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Fraser column marks anniversary of Occupy London

Fraser column marks anniversary of Occupy London

The Rev. Giles Fraser, who left his job as canon chancellor of St. Paul’s Cathedral in London rather than assent to the cathedral’s plans to forcibly remove Occupy London protestors from its property has written a forceful column to mark the one-year anniversary of the movement. He writes:

Despite the facade of respectability and ordered control presented by our great financial institutions, modern capitalism – turbo-charged by absurd levels of borrowing – is responsible for much of the world’s chaos. In the name of freedom and deregulation, financial anarchy has spread from the housing market to the banks and is now being swallowed up as massive sovereign debt which we will now pass on to our children and grandchildren. The euro will probably collapse and millions more people will suffer enormous hardship. More jobs will be lost and houses repossessed.

The wealthy will be protected by stored-up money. The poor and the not-so-poor will be exposed to the elements. ….This is the Dionysian truth named by Occupy. But it is so overwhelming, we don’t begin to know how to fix it. And so it goes in the mental box marked “too difficult to think about”. ….

The church ought to have a great deal to say about all of this, and ought to be as angry as the Occupiers, but it is stuck in the position of never wanting to take sides. Traditionally, the Church of England has styled itself as the honest broker, a host organisation that stages debates rather than take part in them. Like the BBC, though completely unlike Jesus himself, it is constantly reaching for a sensible balance, defining its position by charting a mean between extremes. This way it justifies its role as an established church. The problem for the Church of England, and specifically for places like St Paul’s, is that this lofty Apollonianism has little to say to angry people other than calm down and (if they won’t) go home.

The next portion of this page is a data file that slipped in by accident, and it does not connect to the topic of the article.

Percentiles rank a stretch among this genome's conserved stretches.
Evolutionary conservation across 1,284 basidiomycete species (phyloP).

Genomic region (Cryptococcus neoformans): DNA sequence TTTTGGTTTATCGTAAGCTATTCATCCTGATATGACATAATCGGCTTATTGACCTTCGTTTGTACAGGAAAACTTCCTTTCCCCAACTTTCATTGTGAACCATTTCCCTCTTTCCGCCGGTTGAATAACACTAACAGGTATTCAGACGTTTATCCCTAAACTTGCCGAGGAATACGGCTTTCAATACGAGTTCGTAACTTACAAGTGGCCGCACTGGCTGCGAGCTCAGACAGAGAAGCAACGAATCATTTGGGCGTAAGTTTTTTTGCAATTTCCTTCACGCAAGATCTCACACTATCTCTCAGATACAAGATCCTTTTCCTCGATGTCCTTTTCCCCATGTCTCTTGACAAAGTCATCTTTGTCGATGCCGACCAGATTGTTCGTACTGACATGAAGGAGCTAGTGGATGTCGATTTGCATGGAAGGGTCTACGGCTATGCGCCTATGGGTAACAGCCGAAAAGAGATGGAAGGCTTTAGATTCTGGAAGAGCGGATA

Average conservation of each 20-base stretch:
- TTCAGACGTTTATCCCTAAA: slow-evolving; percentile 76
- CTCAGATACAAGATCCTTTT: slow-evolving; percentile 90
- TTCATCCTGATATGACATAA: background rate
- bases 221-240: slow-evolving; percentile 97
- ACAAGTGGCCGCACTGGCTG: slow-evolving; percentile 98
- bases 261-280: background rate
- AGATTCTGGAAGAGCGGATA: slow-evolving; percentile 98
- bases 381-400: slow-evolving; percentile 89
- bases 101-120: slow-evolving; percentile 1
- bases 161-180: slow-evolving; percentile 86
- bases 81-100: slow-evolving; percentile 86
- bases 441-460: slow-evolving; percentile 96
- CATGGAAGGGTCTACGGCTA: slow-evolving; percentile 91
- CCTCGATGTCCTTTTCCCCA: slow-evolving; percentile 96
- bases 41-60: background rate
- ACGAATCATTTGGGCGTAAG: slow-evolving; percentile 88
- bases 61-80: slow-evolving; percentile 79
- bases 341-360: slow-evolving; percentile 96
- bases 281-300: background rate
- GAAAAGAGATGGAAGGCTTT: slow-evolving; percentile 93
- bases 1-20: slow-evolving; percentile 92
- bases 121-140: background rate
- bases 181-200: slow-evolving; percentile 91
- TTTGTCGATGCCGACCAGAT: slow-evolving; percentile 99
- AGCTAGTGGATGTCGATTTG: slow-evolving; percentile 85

Putting aside Occupy’s tactics for the moment, what do you think of Fraser’s analysis? And if you agree with it, what do you think Christians should be doing to respond to the situation that he describes?


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Weston Mathews

Fraser’s analysis is spot on. It can be applied to the Episcopal Church, too.

I wonder how powerful institutions of the Episcopal Church like the Church Pension Group (whose longstanding relationship to Bain Capital among other firms) and Trinity Wall Street fit into the unsustainable course we’ve charted as a species on Earth. If we believe that sinful institutions are redeemable in Christ then shouldn’t we look to reform the way they are invested and operate?

The Church rallied to divest of South African apartheid stocks when it mattered the most-will we have the will to do it again and divest of JP Morgan Chase or Citigroup or Bank of America during worldwide economic apartheid? What else do we need to examine?

By no means would it be easy to do but it is possible. What if we actually did examine the process that builds Episcopal pensions and insurance, Trinity Wall Street grant programs and endowments in other Episcopal institutions which fund significant ministries? What if we were bold enough as baptized Christians to consider our vows at Baptism as the ground for this work?

Episcopalians for Global Reconciliation and the Move Your Money campaign is a good start and I’m excited to head there on Oct. 27th. Here’s to a thousand more Episcopal Church campaigns just like it.

Weston Mathews

Virginia Theological Seminary

Marisa Egerstrom

Fraser is right to point out the discrepancy between the willingness of St. Paul’s to toss out the Occupiers and their unwillingness to call to account the financial gangsters who engineered the crisis that has sparked worldwide uprisings.

So here in the Diocese of Massachusetts, this is what we’re doing. Episcopalians for Global Reconciliation is working with several partners to sponsor a Move Your Money campaign, a diocesan resolution to encourage the diocese and parishes to move their money out of Wall Street banks, and a series of workshops and parish-based discussions on everything from getting out of debt to socially responsible banking and investing, all beginning this Advent and continuing through Lent.

On October 27, Bishop Tom Shaw, SSJE, will be closing his Bank of America credit cards in solidarity with the hundreds of Episcopalians around here who have already moved their money into local banks and credit unions. We’re going to begin a new year of expanding the conversation on our economic relationships and the Church with a celebratory procession and Eucharist in Government Center in Boston.

We cannot fail to respond to this crisis. As Christians, we have such an immense obligation – and an opportunity. I hope we can find the courage to rise to meet the challenge of being people of the Gospel in such rapidly darkening times.

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